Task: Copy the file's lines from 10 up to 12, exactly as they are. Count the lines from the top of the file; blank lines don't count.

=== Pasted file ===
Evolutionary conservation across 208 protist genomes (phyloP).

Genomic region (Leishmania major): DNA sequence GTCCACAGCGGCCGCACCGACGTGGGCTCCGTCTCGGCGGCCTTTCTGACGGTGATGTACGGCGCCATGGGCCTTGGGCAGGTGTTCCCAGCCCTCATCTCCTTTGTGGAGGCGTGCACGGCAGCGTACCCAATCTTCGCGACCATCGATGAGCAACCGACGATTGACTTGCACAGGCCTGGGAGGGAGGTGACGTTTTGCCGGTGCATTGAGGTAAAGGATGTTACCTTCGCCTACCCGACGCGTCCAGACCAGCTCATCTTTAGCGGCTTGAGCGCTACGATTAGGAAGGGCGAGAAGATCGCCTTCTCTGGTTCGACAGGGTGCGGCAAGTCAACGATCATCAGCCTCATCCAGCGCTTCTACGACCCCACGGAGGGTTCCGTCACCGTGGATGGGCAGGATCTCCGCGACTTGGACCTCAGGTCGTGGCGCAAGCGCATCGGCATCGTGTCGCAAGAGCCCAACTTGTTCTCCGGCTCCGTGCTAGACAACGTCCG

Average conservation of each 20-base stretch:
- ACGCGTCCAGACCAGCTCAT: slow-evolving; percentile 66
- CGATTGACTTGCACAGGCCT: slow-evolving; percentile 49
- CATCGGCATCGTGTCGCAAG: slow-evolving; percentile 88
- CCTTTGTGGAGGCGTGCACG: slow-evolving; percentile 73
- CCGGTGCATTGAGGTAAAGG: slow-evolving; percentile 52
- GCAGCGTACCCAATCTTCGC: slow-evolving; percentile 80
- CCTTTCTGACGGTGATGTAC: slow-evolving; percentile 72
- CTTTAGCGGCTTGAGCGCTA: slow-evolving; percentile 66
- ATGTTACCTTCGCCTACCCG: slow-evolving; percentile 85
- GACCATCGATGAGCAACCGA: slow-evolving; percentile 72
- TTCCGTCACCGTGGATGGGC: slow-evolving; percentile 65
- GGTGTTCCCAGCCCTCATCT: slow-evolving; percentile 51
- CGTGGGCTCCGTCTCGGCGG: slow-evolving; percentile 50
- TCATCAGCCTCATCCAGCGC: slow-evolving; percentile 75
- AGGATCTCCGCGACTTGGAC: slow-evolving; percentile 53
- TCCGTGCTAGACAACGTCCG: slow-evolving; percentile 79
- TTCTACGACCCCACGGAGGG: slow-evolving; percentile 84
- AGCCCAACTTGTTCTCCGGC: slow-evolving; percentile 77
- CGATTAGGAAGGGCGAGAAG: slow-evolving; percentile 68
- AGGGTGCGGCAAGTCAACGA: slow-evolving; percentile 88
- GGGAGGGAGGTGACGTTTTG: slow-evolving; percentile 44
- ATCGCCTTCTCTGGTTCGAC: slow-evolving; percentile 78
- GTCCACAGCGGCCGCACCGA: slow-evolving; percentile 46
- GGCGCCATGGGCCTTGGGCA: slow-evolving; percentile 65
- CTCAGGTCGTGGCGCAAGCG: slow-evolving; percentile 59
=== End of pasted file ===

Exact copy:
- CCTTTCTGACGGTGATGTAC: slow-evolving; percentile 72
- CTTTAGCGGCTTGAGCGCTA: slow-evolving; percentile 66
- ATGTTACCTTCGCCTACCCG: slow-evolving; percentile 85